Summary: Picture # 9 in series: The 14 Candid Snapshots of the Maturing Christian as found in the Gospel of John. The woman caught in adultery is the picture of the maturing Christian leaving his or her old life of sin.
Picture # 9: The maturing Christian leaves the old life of sin.
Before we look at the text, take a look at the problem: The earliest manuscripts and many other ancient witnesses do not include John 7:53-8:11.
A reason this manuscript was not included in the early manuscripts could be that those who edited the text of the New Testament thought that this was a dangerous story, a justification for a soft view of adultery.
Another view is that this story is one so full of grace and mercy that people would have difficulty accepting it.
The woman caught in the actual act of adultery was a pawn used by the teachers of the Law and the Pharisees to entrap Jesus in order for them to have a basis for accusing Jesus.
Man’s basic problem is none other than a problem of sin.
If your salvation is based upon your own attempt at reformation(works), then the standard for achieving God’s grace is too high for you to reach.
If, on the other hand, your salvation is based upon condemnation, then you fall into despair and wallow deeper into your sin.
Therefore, the only adequate answer for man’s sin problem is the cross.
From the cross, God says, “You are guilty of the murder of my only Son!”
From the cross, God says to each one of us, “You deserve my infinite justice.”
From the cross, God also says, “Even though you are guilty of my murder, I love you," “therefore, there is now no condemnation for those who are in Christ Jesus, because through Christ Jesus the law of the Spirit of life set me free from the law of sin and death” (Romans 8:1,2).
So, from the cross, God says to each one of us, “You deserve my justice, but instead, I will give you my mercy.”
Picture in your minds this 9th candid snapshot of the maturing Christian as found in the Gospel of John.
It’s early in the morning before the heat of the day and Jesus is teaching in the temple.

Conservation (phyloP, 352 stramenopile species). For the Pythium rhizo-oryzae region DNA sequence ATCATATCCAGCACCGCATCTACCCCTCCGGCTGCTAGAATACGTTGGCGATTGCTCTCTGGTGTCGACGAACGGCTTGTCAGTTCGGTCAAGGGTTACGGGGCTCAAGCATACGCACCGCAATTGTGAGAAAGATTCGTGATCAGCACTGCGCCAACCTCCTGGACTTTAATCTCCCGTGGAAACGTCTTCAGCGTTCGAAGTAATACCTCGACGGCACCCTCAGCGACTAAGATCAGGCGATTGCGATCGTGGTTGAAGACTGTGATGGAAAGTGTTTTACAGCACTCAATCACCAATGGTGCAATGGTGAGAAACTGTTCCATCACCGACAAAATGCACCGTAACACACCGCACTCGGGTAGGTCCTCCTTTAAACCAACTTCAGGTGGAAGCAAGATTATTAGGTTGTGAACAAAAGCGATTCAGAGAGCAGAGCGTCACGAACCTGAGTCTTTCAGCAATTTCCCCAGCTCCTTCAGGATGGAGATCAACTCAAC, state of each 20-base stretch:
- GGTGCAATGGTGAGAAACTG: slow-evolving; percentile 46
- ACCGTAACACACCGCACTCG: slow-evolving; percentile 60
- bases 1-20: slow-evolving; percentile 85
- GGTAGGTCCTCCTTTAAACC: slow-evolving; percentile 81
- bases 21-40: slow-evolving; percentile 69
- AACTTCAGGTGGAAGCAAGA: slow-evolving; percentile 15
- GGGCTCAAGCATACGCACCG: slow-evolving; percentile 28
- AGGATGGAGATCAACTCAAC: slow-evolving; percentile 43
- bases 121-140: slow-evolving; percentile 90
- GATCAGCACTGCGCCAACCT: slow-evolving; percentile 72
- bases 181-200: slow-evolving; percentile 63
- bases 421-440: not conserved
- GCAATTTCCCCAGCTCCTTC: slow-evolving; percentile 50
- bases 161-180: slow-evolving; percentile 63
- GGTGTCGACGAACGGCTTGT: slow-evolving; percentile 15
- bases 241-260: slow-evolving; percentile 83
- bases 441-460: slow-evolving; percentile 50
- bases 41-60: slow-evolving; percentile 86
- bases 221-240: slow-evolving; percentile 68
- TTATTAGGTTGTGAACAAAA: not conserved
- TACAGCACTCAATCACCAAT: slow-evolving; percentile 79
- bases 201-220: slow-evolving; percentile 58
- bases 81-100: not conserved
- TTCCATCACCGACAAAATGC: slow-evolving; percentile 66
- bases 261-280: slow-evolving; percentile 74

Some teachers of the law(scribes), and some Pharisees burst on the scene in the temple, leading a woman they caught “in the very act”(verse 4) of adultery.
They brought her there and asked Jesus what should be done with her.
Their motive was a hidden motive, for they didn’t really have a concern for the woman; instead their plot was to trap Jesus.
If Jesus recommended they do what the Old Testament said and stone her, they would charge Jesus with lovelessness.
If Jesus answered, “Go ahead and stone her,” they would accuse Jesus of teaching people to love one another and forgive one another while at the same time not being loving and forgiving Himself.
Add this as a side bar to the story: If Jesus had said the woman should be stoned, then Jesus would not only be accused of not being merciful and forgiving, but Jesus would have been accused of breaking the Roman law which did not allow Jews to sentence people to death.
On the other hand, if Jesus recommended doing nothing, they would charge Him with lawlessness.
If Jesus said to them, “Don’t stone her,” He would be accused of disobeying the Mosaic Law.
To add another side bar to the story, these teachers of the Law and Pharisees did not have the right to put this woman to death, and they knew they didn’t have that right.